Four-time Formula 1 world champion Sebastian Vettel is appearing on Question Time, but what are his environmental credentials as he joins the panel?
On the face of it, a racing driver who creates a huge carbon footprint – and has spent the last 15 years globe-trotting around the world to race in F1 is probably not the first person you’d think of to be an environmental campaigner.
It’s a fair point and question to put to Sebastian Vettel.
After all, why should people do what he says when in the eyes of some, he is part of the problem – a member of the global elite who contribute to producing vast quantities of carbon dioxide and then spout virtues about wanting to protect the environment?
But Sebastian Vettel is no ordinary racing driver – and has taken steps to address his own carbon footprint and impact on the environment.
As he appears on the BBC One political talk show Question Time in Hackney on Thursday, 12th May, what are Sebastian Vettel’s environmental credentials?
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Sebastian Vettel to appear on Question Time
First things first, there are a couple of reasons Sebastian Vettel is on Question Time: to talk about the environment and LGBT rights.
Although he will be well-briefed, he will not be well-versed in current political events in the UK – such as Partygate or the Queen’s Speech which took place on Tuesday 10th May – although an outsider’s view might not be the worst idea.
For evidence of Vettel’s genuine care for the environment and taking care of the planet, we only need to go back to the Miami Grand Prix weekend of May 6-8th.
The 53-time grand prix winner turned up to F1’s flashy new event wearing a t-shirt saying predicting the first underwater grand prix.
Such are rising sea levels, that Miami is predicted to be underwater completely within 50 years if the rise continues at the current rate.
Given the importance of the Miami Grand Prix to F1, it was no coincidence that elder statesman Vettel decided to draw attention to this on that weekend.
It is just the latest step Vettel has taken to raise awareness of the environment.
How Sebastian Vettel himself has helped the environment
Wherever he can, Vettel eschews travelling by plane to grands prix, often getting there by train, especially those races in Europe – as it’s quite hard to get the train to Australia or Brazil – to cut down his carbon footprint.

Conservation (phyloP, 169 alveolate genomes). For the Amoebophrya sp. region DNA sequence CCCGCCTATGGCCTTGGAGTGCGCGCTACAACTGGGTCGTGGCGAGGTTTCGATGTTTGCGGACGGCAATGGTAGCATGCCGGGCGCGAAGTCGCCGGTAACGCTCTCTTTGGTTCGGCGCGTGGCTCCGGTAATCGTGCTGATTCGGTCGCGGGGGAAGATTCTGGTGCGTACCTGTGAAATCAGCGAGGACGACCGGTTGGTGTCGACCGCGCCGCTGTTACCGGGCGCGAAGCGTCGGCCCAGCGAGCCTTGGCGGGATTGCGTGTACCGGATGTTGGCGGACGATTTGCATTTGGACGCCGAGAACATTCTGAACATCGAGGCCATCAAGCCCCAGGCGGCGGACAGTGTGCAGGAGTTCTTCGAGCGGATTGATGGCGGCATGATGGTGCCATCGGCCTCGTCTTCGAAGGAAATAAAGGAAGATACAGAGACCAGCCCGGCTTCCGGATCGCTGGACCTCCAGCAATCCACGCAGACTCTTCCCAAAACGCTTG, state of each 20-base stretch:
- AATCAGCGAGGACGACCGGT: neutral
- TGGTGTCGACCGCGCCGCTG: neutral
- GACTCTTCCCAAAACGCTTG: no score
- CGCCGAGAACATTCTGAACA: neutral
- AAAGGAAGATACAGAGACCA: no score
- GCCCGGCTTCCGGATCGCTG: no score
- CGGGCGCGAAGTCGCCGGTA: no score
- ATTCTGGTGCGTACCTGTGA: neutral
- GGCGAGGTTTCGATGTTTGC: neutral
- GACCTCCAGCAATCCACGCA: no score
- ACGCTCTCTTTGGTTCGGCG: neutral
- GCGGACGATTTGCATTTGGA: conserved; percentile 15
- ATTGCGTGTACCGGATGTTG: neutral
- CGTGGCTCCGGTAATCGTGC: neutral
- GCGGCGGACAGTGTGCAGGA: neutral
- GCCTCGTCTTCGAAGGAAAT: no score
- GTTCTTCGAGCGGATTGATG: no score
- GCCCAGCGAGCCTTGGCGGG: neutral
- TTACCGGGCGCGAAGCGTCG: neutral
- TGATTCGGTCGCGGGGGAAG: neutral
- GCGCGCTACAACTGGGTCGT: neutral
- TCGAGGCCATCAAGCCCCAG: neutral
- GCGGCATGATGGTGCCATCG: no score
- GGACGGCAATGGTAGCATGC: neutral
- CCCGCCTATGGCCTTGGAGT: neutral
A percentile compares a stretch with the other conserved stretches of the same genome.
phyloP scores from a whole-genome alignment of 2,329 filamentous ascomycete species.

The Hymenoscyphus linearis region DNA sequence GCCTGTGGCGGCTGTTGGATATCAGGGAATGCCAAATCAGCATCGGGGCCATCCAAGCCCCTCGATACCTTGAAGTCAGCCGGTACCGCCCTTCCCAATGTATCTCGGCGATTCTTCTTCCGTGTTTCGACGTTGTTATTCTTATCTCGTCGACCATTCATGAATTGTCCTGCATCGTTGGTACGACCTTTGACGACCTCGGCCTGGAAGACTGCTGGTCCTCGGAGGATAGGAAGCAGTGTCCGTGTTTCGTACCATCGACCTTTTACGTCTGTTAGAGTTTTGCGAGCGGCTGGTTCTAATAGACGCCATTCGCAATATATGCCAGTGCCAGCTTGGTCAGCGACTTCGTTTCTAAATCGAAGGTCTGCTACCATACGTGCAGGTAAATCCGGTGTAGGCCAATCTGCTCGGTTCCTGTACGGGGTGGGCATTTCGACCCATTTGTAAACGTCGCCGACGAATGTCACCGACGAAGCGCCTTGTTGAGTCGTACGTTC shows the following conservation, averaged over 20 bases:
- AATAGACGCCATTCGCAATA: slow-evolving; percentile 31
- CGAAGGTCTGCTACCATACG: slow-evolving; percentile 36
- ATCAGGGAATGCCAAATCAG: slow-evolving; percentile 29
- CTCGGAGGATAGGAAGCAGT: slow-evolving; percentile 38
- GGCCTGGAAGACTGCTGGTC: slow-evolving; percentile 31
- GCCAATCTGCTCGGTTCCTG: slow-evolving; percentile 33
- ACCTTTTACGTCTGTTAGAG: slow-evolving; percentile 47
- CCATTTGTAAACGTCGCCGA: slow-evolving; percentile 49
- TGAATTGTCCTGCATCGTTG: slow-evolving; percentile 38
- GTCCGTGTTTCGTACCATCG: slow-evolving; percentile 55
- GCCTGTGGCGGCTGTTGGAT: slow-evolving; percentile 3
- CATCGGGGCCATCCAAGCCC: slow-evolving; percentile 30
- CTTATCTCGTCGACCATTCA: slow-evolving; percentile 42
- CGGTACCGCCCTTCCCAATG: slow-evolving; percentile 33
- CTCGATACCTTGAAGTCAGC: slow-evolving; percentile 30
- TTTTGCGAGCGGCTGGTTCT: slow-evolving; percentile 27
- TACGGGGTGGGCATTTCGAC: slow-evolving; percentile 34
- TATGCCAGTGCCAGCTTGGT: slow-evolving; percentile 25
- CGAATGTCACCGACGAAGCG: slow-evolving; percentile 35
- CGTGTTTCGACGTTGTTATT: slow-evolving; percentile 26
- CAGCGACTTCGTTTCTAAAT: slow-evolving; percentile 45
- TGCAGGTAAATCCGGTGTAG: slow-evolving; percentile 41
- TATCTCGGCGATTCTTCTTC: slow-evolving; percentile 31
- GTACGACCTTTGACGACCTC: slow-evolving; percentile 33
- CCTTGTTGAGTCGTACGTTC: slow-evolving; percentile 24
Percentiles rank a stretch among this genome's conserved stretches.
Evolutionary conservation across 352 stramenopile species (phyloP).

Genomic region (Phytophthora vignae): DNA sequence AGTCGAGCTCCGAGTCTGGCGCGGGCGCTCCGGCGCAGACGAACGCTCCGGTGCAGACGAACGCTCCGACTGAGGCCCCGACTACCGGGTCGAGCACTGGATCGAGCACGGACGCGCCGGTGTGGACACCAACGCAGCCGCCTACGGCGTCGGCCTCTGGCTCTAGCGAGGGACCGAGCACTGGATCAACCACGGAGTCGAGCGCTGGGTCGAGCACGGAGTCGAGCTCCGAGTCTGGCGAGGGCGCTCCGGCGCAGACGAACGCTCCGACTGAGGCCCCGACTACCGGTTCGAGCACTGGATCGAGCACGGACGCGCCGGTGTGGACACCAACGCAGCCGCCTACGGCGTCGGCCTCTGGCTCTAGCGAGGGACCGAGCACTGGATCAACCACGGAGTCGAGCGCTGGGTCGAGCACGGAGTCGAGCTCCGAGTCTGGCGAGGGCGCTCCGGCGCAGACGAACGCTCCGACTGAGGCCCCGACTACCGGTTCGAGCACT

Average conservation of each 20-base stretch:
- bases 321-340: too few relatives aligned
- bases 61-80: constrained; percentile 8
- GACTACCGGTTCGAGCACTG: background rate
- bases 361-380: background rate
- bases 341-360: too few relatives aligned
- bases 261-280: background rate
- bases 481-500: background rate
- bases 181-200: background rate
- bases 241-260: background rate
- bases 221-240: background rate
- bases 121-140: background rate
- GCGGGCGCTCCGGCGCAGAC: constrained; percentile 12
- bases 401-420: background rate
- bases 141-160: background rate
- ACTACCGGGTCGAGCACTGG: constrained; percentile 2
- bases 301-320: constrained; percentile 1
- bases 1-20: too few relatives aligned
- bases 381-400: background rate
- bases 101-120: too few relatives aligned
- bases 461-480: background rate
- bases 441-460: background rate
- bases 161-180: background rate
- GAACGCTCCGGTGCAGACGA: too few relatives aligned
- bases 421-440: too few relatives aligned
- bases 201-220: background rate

The German genuinely cares about the environment, and is not just jumping on the bandwagon for the sake of it.
For example, in the first COVID-19 lockdown when the F1 season was delayed from March 2020 to July 2020, Vettel completed an internship in bio-farming.
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Ahead of the Austrian GP in 2021, he visited a school and helped create a ‘bee hotel,’ with local children.
Moreover, at the British GP, he spent time after the race, in his own time cleaning the grandstands of plastic rubbish in an attempt to ensure it was all recycled.
“I think the first priority is always to make it credible for me, that it does make sense,” he said in 2021.
“It’s great to say what we should do and talk about it, but I think you need to do it as well yourself,” sending a message to any critics who would put that to him.
“I think we can still get the same out of our lives,” he added.
“But [we can] get a much better way for all of us, which is ultimately the environment.”
Why it is crucial Vettel uses the platform he’s got
As a veteran of 282 grand prix starts, 53 wins, four world titles and 15 years in the series, as of the 2022 Miami Grand Prix, Sebastian Vettel’s voice carries a lot of weight, not just in F1, but in sport.
With old mucker Lewis Hamilton, the two are increasingly driving awareness of the environment and LGBT rights – including wearing rainbow t-shirts before races and actively speaking out about such issues.
F1 itself is aiming to become carbon net zero by 2030 – and is increasingly turning to sustainable fuels – with E10 fuel mandated in 2021.
Single use plastics have been banned, and all waste on-site at grands prix will be recycled, reused or composted.
For both Vettel, and indeed Hamilton, by 2030, they will have both long hung up their helmets – at 43 and 45 years old, respectively.
But at least they are leading the conversation and getting people debating the issue of the environment and climate change and how everyone has a part to play.
By going on Question Time, and putting himself in a position to be openly challenged and questioned, Sebastian Vettel is leading by example – and for that he should be commended.
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